Elimination of Barriers Initiative (EBI)
June 10, Sacramento, CA

Sylvia Caras, PhD

California launch, by invitation, room set for 75, maybe 30 present including consumers/survivors Paolo del Vecchio, Carmen Lee, Jay Mahler, Sally Zinman, Alice Washington, Sheila La Polla; ED’s of Anne Anrneill-Py, CIMH; CMHA; CA PAI,, NAMI-CA ... No visible disabilities. (Carmen Lee uses hearing aids.)

EBI is a 3 year effort to support and evaluate anti-discrimination in 8 states, to define effective approaches, and to then disseminate nationally, what are barriers to treatment, housing, employment, ... The general thrust towards an evidence-base also underpins this initiative.

States were chose to be geographically and demographically diverse - CA, OH, WI, ....

EBI will develop materials and provide expertise, PSA’s, ... ADS Center www.samhsa.gov/stigma , ...

Strategies: interpersonal contact shown to be most effective ways to reduce discrimination.

Target audiences will be general public, workplace, school administrators (9 - 12). (I’m concerned that targeting schools might be part of the initiative for pre-symptomatic treatment. S.)

3 year project. EBI State Communication Institutes Nov - Dec

Three CA example projects described: Carmen Lee, Stamp Out Stigma - now we can’t keep up with the requests for presentations; Dwayne McQuain, psychiatrist, Didi Hirsch Center, annual Erasing the Stigma Luncheon honoring well-known people like Satcher, Jamison, .... event generating some positive media coverage; Barbara Lurie, Mental Health Media Partnership, entertainment industry resource to create more accurate depictions, Writers’ Guild, www.wga.org has a mental health section listing resources, Larry King had depression-focused show, star/celebrity orientation towards making opinion change, ... ;

Al Guida, Vanguard consultant, public attitudes:

Youth focus groups: "A majority of young people are skeptical that mental health professionals are useful in treating mental illnesses, and harbor suspicions about their value and motives."

People turn first to family friends (51%), then primary care (17%), for help with mental health problems.

Americans want to maintain social distance: more than 68% of Americans are unwilling to have a person with depression marry into their family; 64% are unwilling to have a person with schizophrenia as a close co-worker.

Little evidence that we are making progress in reducing stigma. (Maybe because in our education campaigns, we are not talking about discrimination, prejudice, stereotype And because we insist of segregating mental health from other health. There’s no mention of the economics of the mental health community, the complete unwillingness to integrate the pots of funding. S.)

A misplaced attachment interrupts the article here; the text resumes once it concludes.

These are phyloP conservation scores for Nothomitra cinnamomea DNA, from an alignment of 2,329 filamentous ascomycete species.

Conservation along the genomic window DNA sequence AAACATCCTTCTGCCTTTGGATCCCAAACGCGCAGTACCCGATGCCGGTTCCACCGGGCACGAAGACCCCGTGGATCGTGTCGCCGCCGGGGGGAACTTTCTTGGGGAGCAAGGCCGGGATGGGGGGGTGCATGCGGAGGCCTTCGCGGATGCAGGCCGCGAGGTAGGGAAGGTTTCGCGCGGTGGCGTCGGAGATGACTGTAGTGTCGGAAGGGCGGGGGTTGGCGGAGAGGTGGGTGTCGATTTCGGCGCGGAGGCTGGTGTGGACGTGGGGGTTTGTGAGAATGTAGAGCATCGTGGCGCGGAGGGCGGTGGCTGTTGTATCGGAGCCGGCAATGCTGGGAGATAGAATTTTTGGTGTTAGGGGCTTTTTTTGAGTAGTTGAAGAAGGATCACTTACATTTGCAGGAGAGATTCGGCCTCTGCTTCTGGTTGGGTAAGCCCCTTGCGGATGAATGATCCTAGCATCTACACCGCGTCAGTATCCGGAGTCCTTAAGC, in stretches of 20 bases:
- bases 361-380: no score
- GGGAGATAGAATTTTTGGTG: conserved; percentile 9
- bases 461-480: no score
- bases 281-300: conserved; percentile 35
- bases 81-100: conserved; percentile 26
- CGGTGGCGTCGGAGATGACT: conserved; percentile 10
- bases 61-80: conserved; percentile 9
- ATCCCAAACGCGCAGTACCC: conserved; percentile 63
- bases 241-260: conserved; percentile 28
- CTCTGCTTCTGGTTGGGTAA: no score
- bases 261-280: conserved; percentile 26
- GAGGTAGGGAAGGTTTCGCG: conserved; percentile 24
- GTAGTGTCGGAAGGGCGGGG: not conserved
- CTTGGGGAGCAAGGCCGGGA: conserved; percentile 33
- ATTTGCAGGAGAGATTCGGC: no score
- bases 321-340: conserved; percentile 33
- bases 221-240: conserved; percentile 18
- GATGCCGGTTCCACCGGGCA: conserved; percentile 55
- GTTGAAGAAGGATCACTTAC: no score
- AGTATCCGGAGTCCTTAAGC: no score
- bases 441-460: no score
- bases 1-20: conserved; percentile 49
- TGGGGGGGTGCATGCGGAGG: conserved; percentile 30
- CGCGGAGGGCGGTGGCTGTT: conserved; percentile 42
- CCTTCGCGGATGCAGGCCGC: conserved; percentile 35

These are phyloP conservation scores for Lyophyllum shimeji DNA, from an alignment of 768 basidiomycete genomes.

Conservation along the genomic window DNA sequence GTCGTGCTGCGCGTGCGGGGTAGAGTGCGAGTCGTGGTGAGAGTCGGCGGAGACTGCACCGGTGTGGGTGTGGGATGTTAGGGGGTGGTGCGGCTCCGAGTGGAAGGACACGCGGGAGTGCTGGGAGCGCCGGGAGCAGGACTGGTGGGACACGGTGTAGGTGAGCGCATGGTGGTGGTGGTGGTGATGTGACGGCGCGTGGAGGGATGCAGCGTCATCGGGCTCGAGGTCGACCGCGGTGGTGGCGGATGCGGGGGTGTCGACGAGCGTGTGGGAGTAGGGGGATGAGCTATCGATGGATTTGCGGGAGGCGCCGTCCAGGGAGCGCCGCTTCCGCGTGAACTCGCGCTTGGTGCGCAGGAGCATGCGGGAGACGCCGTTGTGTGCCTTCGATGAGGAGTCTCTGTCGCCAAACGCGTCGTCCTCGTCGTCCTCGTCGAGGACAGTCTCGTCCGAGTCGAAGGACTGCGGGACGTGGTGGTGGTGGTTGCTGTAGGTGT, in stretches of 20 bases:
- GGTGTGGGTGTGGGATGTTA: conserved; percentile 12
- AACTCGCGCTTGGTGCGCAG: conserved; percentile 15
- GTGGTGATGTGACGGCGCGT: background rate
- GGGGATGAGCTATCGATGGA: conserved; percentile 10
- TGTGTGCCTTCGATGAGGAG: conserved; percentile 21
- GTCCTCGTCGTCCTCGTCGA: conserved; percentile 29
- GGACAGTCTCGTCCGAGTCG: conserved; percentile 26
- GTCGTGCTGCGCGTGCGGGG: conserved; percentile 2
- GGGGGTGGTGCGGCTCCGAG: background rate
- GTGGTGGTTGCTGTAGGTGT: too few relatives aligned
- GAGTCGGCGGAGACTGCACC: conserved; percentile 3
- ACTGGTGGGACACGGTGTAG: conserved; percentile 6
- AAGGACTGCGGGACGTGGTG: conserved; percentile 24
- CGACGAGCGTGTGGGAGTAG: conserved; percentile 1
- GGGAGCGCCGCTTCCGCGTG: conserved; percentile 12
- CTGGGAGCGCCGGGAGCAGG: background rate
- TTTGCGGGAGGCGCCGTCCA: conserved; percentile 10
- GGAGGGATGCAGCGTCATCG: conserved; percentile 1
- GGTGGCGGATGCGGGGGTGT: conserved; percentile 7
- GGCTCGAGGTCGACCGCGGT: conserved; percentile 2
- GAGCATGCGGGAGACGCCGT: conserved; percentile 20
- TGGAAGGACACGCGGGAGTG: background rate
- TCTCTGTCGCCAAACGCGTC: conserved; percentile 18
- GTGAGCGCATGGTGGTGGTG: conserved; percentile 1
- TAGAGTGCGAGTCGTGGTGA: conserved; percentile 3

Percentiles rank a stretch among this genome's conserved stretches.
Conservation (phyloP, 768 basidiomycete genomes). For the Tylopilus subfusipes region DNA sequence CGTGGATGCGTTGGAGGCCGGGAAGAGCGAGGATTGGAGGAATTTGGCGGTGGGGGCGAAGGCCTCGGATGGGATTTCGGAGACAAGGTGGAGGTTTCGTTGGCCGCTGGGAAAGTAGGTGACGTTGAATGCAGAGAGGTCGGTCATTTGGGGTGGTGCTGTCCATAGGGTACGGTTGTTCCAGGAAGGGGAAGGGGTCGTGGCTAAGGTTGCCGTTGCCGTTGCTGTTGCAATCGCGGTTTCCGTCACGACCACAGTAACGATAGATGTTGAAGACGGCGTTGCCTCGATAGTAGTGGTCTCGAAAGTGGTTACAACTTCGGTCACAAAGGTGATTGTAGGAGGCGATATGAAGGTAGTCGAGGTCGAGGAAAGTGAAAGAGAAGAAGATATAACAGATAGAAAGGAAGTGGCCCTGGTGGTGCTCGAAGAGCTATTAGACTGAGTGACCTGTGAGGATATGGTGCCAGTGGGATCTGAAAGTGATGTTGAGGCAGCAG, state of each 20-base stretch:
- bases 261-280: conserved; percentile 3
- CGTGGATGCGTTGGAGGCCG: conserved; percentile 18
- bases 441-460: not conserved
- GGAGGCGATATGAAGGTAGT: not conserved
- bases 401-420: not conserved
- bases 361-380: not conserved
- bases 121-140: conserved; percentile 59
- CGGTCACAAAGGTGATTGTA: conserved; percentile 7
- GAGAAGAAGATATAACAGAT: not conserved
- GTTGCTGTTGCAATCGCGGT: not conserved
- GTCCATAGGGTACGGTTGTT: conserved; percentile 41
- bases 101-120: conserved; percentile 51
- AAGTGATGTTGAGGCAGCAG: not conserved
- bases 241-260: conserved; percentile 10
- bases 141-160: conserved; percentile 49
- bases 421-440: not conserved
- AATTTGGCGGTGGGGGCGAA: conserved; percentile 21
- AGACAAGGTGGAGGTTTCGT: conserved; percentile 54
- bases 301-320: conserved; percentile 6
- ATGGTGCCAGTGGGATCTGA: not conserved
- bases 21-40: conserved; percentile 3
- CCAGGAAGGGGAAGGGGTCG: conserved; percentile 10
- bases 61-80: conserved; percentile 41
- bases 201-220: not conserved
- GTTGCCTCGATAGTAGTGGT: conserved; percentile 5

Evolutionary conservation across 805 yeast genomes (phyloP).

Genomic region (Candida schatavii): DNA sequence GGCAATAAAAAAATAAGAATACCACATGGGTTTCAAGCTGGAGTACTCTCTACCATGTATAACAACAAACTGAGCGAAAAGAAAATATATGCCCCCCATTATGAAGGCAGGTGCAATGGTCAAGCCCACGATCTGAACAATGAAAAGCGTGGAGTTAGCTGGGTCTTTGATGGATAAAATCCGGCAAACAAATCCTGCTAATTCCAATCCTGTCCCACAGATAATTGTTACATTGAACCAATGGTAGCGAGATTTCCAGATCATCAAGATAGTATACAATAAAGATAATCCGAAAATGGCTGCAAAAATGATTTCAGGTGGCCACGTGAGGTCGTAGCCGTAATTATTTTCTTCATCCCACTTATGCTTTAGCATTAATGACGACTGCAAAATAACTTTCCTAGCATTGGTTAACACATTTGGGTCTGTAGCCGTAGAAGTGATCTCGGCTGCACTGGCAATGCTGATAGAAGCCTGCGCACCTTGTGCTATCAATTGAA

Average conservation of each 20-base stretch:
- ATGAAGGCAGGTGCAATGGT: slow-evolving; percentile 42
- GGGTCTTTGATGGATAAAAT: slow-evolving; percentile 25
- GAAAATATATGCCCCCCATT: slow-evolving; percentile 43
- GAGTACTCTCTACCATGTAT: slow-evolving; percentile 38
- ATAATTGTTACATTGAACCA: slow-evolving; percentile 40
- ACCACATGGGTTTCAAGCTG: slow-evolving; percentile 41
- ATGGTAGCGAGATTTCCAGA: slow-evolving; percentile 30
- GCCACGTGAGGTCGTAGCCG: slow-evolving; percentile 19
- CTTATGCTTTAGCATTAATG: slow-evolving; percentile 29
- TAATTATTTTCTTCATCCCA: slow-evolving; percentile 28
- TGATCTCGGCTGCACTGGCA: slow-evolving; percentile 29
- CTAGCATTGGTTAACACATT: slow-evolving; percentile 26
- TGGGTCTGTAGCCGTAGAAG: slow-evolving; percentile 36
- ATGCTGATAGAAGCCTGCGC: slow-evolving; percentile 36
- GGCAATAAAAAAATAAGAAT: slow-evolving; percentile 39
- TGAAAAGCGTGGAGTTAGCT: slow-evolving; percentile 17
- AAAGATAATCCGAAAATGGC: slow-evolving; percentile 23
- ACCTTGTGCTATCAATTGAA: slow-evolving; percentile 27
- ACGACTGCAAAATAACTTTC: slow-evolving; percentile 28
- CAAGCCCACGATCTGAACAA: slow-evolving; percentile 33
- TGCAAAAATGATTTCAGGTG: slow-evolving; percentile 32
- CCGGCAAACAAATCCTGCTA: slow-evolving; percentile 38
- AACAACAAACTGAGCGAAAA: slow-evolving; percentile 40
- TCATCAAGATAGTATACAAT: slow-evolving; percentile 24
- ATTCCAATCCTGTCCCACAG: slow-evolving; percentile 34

Buzz in the room among some consumers is that this is about us, without us, this isn’t our message and maybe not how we want to be depicted.

National marketing plan - is goal normalization? options: positive visibility; public awareness, reward-protest, contact. Ohio - kids themselves as presenters, and receiving school credit.

Q&A

Q: What’s the point of this campaign if we don’t have resources? A: pent-up demand will push funders.

Q: from NAMI and one other in the room (Stephanie) - middle school is too late, we must reach kids in elementary school.

A: There is already a federal children’s program; this initiative won’t duplicate those materials.

In order to have contact, people must disclose. What makes it comfortable to disclose? Is this a risk worth taking? Alice: not just a disclosee, a whole person approach. Paolo: should the feds

Mayberg: we must expand those involved. Suggest who else?

(My own thoughts are that the focus of this campaign is oppositional -- eliminate, barrier, struggle, combat. I’m not hearing words about inclusion, management, recovery, ... The focus seems immediate, about accessing treatment, and not about jobs, homes, social network, recovery. There is some use of the word discrimination but the focus is more on the individual than on the community prejudices. I think it’s no wonder there hasn’t been progress if we insist on talking about stigma and don’t go beyond that. S.)

Workgroup results about what to say and to whom to say it:

People with mental illness can and do recovery (regardless of your beliefs about etiology). Messages should be positive. ...

Repetition is the universal in all campaigns that try to influence the public. Repetition of the same message and the same images carrying that message. Repetition.

(In all states, regardless of the message or method of this media campaign, there will be coverage and attention. That would be a time for groups to also be sending out press releases and messages, either in agreement or disagreement, riding on the wave of what the feds/state have done. S.)

Mayberg: Some of the ideas I heard: Unique experience of difference. Stigma educational campaign. Workforce discrimination campaign. Speaker’s bureaus. Culturally specific outreach. Engage the faith community. Primary care providers.

There are no federal dollars that are coming with this project; there will be product - PSA’s and other materials.

Services are everyone’s responsibility, behavior is no one’s fault. Prevention, early intervention and community services aren’t reimbursed unless a diagnosis is given. Wrong incentives. System fosters dependence, fosters illness. Continuum of mental health and mental illness. networkofcare.org 40% of health information comes from the internet Give people the opportunity to manage their own care..

www.peoplewho.org